What is private land conservation?

Private land conservation occurs where a private landholder manages some or all of their land for biodiversity, nature or wildlife conservation purposes.

In NSW, a landholder can become involved in private land conservation by entering a private land conservation agreement with the Minister or the Biodiversity Conservation Trust (BCT) over some or all of their land under Part 5 of the Biodiversity Conservation Act 2016 (the Act). Landholders can also become involved via schemes run by non-government organisations (e.g. Land for Wildlife or Wildlife Land Trust).

Private land conservation and private protected areas differ from public protected areas such as nature reserves, wilderness areas or national parks that are managed by a public agency, such as the National Parks and Wildlife Service in NSW.

What is a protected area?

The International Union for the Conservation of Nature (IUCN) defines a protected area as ‘a clearly defined geographical space, recognised, dedicated and managed, through legal or other effective means, to achieve the long-term conservation of nature with associated ecosystem services and cultural values.’

A biodiversity stewardship agreement or a permanent conservation agreement under the Act meet the IUCN definition of a protected area.

Term or revocable agreements under the Act or private land managed under non-government schemes are also important forms of private land conservation that contribute to biodiversity conservation even though they do not meet the IUCN definition of a protected area.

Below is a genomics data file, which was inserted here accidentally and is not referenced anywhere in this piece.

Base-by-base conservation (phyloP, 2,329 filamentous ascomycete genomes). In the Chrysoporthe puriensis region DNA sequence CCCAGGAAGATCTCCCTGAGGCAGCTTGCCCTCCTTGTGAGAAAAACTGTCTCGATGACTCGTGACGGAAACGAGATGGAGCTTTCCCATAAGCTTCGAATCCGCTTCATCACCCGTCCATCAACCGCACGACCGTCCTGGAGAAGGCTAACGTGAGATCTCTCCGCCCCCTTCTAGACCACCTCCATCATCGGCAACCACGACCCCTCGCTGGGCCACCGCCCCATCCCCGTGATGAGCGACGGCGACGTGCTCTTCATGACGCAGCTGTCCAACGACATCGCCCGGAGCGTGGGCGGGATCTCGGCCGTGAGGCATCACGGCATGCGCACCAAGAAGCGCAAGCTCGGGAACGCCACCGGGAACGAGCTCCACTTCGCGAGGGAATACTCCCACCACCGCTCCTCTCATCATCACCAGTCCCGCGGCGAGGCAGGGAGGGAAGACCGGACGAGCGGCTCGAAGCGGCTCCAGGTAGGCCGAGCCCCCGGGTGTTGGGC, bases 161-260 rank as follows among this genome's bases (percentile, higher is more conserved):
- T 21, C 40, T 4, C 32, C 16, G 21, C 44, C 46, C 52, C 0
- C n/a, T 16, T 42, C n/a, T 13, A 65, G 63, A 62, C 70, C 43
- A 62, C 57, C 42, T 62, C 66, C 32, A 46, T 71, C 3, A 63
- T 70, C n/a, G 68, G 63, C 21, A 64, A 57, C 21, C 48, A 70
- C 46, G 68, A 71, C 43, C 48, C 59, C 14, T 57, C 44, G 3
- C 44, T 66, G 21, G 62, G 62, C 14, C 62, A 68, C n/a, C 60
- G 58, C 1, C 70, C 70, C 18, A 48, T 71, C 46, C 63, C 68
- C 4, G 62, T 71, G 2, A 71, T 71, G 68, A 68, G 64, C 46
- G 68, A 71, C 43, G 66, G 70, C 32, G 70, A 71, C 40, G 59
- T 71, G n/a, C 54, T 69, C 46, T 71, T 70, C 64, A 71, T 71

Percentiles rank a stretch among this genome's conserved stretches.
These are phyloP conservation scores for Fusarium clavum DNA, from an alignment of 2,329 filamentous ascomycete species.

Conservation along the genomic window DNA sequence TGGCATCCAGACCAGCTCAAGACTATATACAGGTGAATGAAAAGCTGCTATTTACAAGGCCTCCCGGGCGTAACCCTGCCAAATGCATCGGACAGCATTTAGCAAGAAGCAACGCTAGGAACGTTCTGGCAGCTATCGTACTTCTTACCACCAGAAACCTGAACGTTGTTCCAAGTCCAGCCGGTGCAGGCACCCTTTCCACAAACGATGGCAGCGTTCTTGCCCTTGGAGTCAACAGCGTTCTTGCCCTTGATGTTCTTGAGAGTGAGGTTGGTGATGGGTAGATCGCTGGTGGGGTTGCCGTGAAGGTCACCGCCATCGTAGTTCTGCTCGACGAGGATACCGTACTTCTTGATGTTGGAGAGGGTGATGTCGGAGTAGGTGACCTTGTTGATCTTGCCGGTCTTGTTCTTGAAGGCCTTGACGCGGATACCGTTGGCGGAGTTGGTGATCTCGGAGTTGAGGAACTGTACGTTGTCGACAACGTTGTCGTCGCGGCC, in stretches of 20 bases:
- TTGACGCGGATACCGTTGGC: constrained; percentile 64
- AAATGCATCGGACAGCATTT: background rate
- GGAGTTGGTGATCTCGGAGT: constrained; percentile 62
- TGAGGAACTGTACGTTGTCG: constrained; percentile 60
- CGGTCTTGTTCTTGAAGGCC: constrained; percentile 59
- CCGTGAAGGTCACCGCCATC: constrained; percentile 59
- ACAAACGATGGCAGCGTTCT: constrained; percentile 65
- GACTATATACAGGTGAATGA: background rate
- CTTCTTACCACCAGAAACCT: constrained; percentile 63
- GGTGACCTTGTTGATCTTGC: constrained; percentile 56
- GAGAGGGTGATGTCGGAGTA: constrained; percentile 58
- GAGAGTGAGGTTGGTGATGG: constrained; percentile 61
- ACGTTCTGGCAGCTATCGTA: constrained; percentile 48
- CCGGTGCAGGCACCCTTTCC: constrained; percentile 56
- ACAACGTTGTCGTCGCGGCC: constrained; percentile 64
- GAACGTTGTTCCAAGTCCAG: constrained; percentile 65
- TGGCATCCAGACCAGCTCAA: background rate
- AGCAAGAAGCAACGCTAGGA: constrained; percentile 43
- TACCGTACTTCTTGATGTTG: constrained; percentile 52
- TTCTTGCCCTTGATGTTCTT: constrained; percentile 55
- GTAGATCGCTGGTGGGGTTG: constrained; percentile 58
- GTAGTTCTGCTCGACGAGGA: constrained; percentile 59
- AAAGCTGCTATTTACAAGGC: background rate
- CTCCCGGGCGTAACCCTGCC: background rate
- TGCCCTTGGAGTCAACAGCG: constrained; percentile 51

Private land conservation in NSW

In NSW, there are three types of private land conservation agreements, which have different purposes. There are also several historical types of private land conservation agreements that continue to have legal effect under NSW law. Find out more about different types of agreements here

In NSW, choosing to participate in private land conservation is voluntary. However, if a landholder and the BCT enter an in-perpetuity agreement, that agreement takes the form of a permanent legal covenant on the title of the land that binds the NSW Government and the successors in title (except in exceptional circumstances allowed in the Act). 

In NSW, landholders can become involved in private land conservation in various ways. They may choose to apply for a voluntary conservation agreement or to participate in one of the BCT’s fixed price offers or conservation tenders. Alternatively, they may purchase a property that already has a conservation agreement in place. To find out more, go to the BCT’s get involved pages.